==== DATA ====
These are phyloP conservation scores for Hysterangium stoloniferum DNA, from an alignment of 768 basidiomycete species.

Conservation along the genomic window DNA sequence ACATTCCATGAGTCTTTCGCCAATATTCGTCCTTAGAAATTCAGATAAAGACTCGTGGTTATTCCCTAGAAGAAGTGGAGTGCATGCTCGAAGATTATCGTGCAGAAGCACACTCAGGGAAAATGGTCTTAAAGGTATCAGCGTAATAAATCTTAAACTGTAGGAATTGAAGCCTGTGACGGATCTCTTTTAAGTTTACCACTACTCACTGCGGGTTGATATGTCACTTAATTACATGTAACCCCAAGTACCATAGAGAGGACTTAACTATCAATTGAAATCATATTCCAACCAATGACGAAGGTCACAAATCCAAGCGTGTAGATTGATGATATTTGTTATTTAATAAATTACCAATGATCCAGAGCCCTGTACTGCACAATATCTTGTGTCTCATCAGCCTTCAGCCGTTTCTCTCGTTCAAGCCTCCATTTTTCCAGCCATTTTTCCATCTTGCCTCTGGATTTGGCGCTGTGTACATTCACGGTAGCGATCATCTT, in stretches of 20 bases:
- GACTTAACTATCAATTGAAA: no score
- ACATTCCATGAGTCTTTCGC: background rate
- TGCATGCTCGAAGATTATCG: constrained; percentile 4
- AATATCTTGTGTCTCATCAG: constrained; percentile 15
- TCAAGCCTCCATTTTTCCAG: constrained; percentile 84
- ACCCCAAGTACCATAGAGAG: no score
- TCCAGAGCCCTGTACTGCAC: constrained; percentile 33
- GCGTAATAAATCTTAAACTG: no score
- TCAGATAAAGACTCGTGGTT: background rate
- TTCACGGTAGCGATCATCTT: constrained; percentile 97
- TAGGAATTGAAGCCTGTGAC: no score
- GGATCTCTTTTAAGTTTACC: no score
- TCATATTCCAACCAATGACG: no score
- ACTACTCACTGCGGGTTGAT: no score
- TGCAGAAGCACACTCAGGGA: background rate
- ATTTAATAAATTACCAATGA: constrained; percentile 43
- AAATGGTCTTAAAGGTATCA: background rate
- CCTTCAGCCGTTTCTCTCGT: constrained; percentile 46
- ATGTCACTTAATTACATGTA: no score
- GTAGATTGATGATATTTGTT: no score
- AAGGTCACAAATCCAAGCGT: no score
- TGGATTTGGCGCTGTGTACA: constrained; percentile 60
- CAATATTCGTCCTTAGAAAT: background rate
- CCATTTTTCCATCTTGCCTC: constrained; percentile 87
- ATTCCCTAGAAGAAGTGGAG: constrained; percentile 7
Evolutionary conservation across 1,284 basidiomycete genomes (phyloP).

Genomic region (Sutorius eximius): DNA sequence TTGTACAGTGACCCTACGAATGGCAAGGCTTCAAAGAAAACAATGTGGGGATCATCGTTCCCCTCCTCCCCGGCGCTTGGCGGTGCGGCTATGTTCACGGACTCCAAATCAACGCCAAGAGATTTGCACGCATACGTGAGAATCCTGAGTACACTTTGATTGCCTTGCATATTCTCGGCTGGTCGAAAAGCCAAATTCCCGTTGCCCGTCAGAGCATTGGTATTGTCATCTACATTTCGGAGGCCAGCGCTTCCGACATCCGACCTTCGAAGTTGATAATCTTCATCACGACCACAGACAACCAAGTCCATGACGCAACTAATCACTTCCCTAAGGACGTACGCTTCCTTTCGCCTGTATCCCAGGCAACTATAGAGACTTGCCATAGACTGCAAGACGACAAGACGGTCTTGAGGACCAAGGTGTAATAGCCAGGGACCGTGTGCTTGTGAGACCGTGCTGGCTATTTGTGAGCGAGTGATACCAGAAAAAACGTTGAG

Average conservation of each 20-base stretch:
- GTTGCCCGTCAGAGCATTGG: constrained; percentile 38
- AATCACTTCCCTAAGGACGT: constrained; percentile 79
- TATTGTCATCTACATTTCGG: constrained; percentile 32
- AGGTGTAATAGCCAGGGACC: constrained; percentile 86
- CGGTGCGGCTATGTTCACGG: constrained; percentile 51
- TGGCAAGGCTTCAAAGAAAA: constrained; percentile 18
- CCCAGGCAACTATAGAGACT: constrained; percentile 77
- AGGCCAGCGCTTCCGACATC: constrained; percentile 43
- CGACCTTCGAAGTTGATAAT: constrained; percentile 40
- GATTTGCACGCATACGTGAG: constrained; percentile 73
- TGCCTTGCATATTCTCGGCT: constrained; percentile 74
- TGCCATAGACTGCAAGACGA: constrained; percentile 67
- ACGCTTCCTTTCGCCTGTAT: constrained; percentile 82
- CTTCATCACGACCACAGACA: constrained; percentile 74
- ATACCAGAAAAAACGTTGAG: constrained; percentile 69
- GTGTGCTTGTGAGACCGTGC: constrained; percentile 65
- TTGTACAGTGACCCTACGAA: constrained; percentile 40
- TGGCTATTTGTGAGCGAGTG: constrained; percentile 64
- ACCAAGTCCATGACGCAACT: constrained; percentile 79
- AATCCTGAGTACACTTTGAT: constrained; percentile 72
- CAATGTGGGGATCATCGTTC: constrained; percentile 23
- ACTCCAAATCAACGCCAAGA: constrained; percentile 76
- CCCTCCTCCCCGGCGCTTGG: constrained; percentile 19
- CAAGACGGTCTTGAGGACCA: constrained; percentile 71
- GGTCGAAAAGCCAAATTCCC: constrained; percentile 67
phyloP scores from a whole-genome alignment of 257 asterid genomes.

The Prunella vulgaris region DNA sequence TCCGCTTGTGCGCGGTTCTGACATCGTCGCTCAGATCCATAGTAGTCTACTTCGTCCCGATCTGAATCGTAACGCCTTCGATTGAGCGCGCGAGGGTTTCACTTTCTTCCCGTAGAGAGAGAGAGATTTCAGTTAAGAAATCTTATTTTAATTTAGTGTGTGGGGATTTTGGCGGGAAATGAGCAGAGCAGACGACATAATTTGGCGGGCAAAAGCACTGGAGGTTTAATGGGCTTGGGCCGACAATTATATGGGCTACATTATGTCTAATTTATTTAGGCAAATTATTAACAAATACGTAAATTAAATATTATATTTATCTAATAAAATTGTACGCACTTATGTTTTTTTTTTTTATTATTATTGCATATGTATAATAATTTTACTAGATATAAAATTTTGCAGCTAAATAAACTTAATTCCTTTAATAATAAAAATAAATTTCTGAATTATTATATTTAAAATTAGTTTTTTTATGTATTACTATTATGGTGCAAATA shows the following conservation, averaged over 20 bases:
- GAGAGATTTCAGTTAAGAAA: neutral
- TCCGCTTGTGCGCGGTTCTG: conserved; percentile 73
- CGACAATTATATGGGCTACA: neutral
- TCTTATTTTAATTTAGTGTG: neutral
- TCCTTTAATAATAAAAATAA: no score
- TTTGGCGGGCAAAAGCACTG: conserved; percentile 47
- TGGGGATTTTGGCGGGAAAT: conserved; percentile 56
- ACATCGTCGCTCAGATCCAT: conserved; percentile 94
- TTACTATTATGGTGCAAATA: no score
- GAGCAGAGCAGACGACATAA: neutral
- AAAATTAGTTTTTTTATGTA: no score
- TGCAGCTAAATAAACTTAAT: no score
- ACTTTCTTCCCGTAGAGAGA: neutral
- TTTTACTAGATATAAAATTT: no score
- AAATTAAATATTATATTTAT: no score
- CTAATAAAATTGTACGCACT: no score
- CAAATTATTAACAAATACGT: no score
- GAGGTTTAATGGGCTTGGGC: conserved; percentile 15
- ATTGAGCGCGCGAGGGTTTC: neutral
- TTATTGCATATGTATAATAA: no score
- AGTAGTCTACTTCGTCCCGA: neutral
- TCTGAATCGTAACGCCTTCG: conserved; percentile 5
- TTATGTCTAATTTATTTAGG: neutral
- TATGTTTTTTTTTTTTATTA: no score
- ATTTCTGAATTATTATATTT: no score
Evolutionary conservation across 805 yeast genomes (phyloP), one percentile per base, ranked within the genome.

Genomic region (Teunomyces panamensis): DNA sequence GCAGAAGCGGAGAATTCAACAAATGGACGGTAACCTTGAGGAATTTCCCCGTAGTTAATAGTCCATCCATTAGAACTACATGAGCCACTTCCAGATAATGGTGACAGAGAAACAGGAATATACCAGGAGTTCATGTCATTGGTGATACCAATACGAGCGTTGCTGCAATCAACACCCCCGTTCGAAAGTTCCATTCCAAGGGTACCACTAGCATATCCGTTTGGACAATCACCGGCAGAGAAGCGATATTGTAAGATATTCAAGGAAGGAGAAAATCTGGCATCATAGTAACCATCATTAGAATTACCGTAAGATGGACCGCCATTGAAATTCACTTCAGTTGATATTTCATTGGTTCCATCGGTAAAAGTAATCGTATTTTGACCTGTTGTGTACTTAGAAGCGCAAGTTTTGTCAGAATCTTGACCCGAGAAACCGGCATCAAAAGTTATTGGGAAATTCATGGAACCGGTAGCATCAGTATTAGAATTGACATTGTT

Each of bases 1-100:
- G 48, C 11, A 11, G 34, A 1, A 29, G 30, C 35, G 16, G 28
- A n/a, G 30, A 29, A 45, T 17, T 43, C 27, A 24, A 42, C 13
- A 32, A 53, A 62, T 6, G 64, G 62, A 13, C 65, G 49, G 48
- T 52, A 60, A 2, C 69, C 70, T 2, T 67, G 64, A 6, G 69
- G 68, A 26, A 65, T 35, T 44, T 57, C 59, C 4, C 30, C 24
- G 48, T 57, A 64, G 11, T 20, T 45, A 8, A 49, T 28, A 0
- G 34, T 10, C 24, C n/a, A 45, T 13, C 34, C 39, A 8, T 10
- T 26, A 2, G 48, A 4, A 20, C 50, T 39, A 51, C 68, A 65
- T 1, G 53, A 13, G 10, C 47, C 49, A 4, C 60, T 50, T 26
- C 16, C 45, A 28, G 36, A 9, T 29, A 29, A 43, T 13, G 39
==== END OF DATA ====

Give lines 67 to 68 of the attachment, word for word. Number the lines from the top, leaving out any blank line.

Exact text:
- GAGCAGAGCAGACGACATAA: neutral
- AAAATTAGTTTTTTTATGTA: no score